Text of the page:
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Celtics' energetic, team-oriented effort making Magic look awful

BOSTON -- We may never get an accurate answer as to why the 2010 Celtics have motored through the postseason looking a lot like the '08 version.

Maybe Kevin Garnett's balky right knee really did recover like Adam Banks' wrist. Look coach ... no pain!

Maybe someone whispered in Ray Allen's ear that the difference between a strong playoffs and a lousy one is about two years and $15 million.

Maybe Rasheed Wallace tossed the burgers and Budweisers in favor of Powerbars and protein shakes.

Opponents have certainly played a role in Boston's revival. Miami had checked out and paid the bill on the '09-'10 season before they got to Boston for Game 1. LeBron'selbow (up to nearly 12,200 followers on Twitter) gave Boston an edge before the series and K.G.'s one-sided winning of the matchup with Antawn Jamison sealed it.

The thumping of Orlando, highlighted by Boston's 94-71 win in Game 3 on Saturday, is a little harder to explain. The Magic breezed through the first two rounds of the playoffs, racking up an 8-0 record without breaking a sweat. They had the most dominant big man, two-time Defensive Player of the Year Dwight Howard, and a supporting cast of gunners who shoot three's about as well as they shoot layups.

But the Magic have been no-shows at the Eastern Conference finals. They got thumped on their home court in Game 1, lost their composure in Game 2, with Vince Carter missing two free throws in the final minute and J.J. Redick pulling a reverse Chris Webber and failing to call a timeout late in the game, costing the team crucial court positioning.

Before Game 3, the Magic were loose. Howard sauntered around the locker room in his Under Armour underwear, humming R&B songs and goofing on Chinese reporters. Jameer Nelson cut a hole in a towel and wore it as a shirt, a look that is most aptly compared to an extra on a Star Wars set.

To a man, the Magic expressed confidence. And to a man, the Magic folded on the floor. The game opened with Paul Pierce knocking down a spinning jumper, and the Celtics were off to the races. They jumped out to a 7-0 lead and by the end of the first quarter the lead had ballooned to 27-12.

Sure, Boston was good. But in this series, the Magic have come unhinged. With Kendrick Perkins, Wallace and Glen Davis battling Howard one-on-one, Rashard Lewis has often found a Garnett-sized hand in his face. In Game 3, Lewis had more fouls (5) than points (4).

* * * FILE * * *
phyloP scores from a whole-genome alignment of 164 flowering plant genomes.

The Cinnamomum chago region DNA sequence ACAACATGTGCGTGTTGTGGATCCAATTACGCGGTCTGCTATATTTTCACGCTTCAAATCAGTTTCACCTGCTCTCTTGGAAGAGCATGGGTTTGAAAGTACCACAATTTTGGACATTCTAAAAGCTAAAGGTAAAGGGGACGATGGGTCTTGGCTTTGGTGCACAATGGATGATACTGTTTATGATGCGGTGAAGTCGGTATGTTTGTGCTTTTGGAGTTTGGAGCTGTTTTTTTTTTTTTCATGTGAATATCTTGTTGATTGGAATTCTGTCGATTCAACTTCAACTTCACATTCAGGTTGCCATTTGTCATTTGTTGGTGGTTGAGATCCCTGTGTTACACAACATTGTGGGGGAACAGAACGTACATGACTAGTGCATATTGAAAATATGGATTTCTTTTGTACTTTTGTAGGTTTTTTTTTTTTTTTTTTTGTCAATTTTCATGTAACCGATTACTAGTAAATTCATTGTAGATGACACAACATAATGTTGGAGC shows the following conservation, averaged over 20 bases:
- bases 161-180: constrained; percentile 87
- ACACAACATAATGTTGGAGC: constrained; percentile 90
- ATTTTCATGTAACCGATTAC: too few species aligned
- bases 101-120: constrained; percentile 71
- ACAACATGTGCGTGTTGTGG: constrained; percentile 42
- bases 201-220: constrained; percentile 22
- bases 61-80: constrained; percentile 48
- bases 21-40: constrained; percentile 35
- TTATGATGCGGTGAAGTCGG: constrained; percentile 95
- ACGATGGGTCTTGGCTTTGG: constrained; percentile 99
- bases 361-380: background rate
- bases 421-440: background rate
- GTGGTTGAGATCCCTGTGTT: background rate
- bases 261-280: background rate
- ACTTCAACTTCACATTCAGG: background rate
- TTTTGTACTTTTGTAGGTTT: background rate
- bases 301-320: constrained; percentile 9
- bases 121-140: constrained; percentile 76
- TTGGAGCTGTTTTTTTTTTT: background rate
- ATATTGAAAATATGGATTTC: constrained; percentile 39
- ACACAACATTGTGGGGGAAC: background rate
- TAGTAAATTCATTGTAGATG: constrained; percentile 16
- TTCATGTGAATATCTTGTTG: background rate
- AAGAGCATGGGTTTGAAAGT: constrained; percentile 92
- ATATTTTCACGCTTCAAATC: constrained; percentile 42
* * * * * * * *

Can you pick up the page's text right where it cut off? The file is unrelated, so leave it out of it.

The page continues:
Lewis is, in many ways, the face of Orlando's struggles, but he has plenty of company. Carter has looked tentative, unwilling to absorb the contact that comes with playing against Boston's physical D. Twice on one possession in the first half, Carter turned down two point-blank shots in favor of kick-out passes. Meanwhile Pierce and Rajon Rondo assaulted the lane, helping Boston rack up a 34-22 advantage in points in the paint.

Howard, too, has succumbed to Boston's physical play. He followed up a 13-point stinker in Game 1 with an impressive 30-point performance in Game 2. But in Game 3 -- with Perkins, Wallace and Davis hanging off Howard's shoulders like they were a coat hanger -- he was back to his old tricks, sinking 3-of-10 field goals, 1-of-4 free throws and finishing with a Marcin Gortat-like line of seven points, seven rebounds and three blocks.

"Perk, Rasheed and Baby are doing a hell of a job," said Doc Rivers. "They are taking a lot of hits down there. Dwight is a load."

The hustle points aren't there, either. Rondo gave Jason Williams a two-second head start after a loose ball in the second quarter before chasing Williams down, diving, picking up the ball and banking in an acrobatic layup.

"If that doesn't energize your team," said Rivers, "nothing will."

Orlando's perimeter D is lazily closing out on Boston's shooters, allowing the Celtics to knock down 54.5 percent of their three-point attempts in Game 3.

"They were one step ahead of us on every play," said Stan Van Gundy. "I thought they worked harder than we did. I thought they out-competed us. I thought we sort of went sideways mentally and our effort dropped like everything else."

Still, Orlando's problems are largely a result of Boston's shocking play. The Celtics are on the brink of their second NBA Finals appearance in three years because, after an embattled regular season, they have come together and gelled as a unit.

They have Rondo, who has seized the superstar mantle from Pierce, Garnett and Allen and run with it.

They have Perkins, who may be the best low-post defender in the league.

They have a suddenly superior bench boosted by the consistent efforts from the often inconsistent Tony Allen and Davis.

And they have a Big Three playing with a sense of urgency only a trio of 30somethings looking at the end of the line can understand.

"We're motivated by what's at stake," said Pierce. "We see the big picture as a team. You feel it. You feel it in practice. You feel it when we're on the court. The guys smell it right now. They know what it feels like to be in a championship. You're starting to see urgency really, really come out the closer we get."

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